Climate Change and Tourism: From Policy to Practice

Climate Change and Tourism: From Policy to Practice

Climate Change and Tourism: From Policy to Practice

Climate Change and Tourism: From Policy to Practice

Synopsis

The contribution of tourism to climate change, and the likely consequences of climate change for key tourist destinations, has been well reported and discussed. Yet, there is a lack of evidence-based systematic practical advice as to how the tourism industry should respond to the challenge of climate change. Building on a sound conceptual understanding of the links between climate change and tourism, this book shows how the tourism sector might best respond. It not only focuses on the roles of supportive policies and institutions in ensuring a strong "enabling environment" for practical responses, but also on the practical responses themselves.

This practical approach is presented through a large number of case studies and examples which illustrate how policy and industry initiatives have been implemented in tourism, and if or why they were successful. The majority of examples come from places such as the Caribbean, Spain, the Maldives, Nepal, and the UK, as well as Australia, New Zealand and other parts of the Pacific. The examples are presented within an overall framework that facilitates the translation of adaptation and mitigation policies into practice.

This book offers the tourism industry, students and academics the opportunity to advance from the earlier, more conceptual texts on tourism and climate change by taking a much more practical approach. Its global coverage, through the use of international case studies, fosters a cross-fertilisation of ideas and initiatives. This text provides a detailed analysis of best practices in the face of climate change, across countries and geographically diverse tourist destinations and operations.

Excerpt

There is increasing awareness of the importance of climate change for tourism, but detailed understanding is still limited, as are practical and effective responses. Tourism is now back on its path of growth, while at the same time the adverse consequences of climate change are accelerating. The United Nations World Tourism Organisation (UNWTO) reports that, after a significant drop in international tourism due to the global recession, global arrivals in 2010 exceeded the historic high of 2008. 2010 saw 935 million international tourists worldwide (Figure 1.1). This recovery was much faster than initially expected. The recovery has been led by emerging economies, especially in Asia, with growth rates of 8 per cent relative to 2008, compared with only 5 per cent for advanced economies (e.g. in Europe). Interestingly, tourist expenditure has not recovered at the same level, indicating that those tourists deciding to travel internationally are less willing or able to spend the amounts they did before the global financial crisis. The 2011 events of devastating floods in Australia, the Christchurch (New Zealand) earthquake and the Japanese earthquake, tsunami and nuclear crisis, as well as increasing fuel prices, are likely to have influenced tourist arrivals and flows for 2011, and beyond.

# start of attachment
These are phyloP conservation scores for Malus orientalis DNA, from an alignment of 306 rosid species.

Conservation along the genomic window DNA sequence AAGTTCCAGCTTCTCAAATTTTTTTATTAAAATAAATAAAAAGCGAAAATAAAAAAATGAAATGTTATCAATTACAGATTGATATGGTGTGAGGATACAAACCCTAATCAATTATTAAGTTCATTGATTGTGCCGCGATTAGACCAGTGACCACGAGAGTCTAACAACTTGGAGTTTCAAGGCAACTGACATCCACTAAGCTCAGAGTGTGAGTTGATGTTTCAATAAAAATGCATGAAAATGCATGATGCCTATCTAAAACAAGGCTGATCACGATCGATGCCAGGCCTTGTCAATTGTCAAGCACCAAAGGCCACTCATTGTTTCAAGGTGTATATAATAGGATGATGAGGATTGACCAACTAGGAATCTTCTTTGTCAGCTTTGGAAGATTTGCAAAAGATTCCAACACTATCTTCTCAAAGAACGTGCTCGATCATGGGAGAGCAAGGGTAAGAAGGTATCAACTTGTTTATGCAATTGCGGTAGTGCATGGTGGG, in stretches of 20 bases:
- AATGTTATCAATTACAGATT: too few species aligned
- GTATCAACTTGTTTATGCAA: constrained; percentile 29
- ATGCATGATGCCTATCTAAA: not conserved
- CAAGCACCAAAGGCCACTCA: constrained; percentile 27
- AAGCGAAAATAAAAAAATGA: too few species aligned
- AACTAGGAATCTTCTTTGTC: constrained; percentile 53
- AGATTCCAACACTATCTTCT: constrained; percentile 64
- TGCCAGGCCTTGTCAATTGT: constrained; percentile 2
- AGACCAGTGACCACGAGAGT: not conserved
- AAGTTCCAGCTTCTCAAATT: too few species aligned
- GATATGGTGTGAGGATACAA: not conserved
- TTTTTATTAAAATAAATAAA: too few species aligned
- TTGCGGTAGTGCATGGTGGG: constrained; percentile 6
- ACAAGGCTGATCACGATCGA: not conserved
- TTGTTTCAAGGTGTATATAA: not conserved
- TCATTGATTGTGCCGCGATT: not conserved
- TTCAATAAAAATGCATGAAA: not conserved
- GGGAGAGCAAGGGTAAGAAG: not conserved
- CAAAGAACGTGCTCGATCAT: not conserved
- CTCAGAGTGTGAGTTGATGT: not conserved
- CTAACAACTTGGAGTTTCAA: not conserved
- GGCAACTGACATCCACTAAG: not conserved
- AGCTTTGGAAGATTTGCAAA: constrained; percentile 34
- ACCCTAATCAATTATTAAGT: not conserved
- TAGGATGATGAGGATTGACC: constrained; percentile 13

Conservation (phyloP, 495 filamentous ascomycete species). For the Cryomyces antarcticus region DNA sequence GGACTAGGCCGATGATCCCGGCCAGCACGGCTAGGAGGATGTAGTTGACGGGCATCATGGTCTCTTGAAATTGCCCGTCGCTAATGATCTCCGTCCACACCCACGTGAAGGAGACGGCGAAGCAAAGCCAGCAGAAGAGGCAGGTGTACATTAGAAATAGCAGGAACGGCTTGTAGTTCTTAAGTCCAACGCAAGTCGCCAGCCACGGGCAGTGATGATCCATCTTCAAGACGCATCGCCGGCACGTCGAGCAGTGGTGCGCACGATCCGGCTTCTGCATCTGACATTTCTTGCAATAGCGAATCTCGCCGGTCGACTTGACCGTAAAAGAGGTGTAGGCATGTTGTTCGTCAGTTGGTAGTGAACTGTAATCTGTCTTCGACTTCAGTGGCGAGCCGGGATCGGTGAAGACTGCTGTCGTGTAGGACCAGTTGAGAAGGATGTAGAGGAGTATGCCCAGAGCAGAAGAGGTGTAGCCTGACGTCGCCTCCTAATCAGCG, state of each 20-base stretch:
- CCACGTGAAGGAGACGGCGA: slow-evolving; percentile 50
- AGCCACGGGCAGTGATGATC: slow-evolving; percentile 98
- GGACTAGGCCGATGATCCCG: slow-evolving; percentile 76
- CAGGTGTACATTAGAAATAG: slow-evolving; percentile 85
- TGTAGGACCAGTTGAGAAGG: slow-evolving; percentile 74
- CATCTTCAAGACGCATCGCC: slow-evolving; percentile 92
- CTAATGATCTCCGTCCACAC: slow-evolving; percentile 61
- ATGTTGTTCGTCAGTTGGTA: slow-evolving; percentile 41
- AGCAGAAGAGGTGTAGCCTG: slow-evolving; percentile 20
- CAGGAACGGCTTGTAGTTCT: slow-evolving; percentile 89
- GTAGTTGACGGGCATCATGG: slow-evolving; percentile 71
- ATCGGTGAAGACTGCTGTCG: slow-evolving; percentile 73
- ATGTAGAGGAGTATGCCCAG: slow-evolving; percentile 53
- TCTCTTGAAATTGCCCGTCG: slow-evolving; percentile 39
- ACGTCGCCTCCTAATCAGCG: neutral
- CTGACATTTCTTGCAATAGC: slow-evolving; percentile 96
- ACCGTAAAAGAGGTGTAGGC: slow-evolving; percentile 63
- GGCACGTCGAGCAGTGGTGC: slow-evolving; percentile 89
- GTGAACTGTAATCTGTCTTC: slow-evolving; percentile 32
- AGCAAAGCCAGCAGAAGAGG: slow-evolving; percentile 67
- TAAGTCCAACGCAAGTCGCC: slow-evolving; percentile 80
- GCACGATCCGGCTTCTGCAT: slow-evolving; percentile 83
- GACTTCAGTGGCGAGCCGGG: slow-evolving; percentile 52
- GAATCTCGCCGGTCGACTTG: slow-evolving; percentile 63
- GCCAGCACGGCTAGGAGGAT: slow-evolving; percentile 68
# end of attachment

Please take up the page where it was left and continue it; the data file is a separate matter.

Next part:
Global tourism statistics typically focus on international tourism, but Table 1.1 below shows that domestic tourism is the main contributor to the size of the sector, globally. Added together, there were about 9.8 billion tourist arrivals worldwide in 2005 (no later comprehensive assessment is available), of which only 1.75 billion were international in nature. The sheer volume of global tourism indicates its relevance for climate change, in terms of both its contribution to greenhouse gas (GHG) emissions and its potential vulnerability to adverse weather and climate impacts. As evident in earlier research (e.g. Becken, 2007, 2008a, 2008b; Gössling et al., 2002), the main concern about tourism’s GHG emissions relates to transport. When considering . . .

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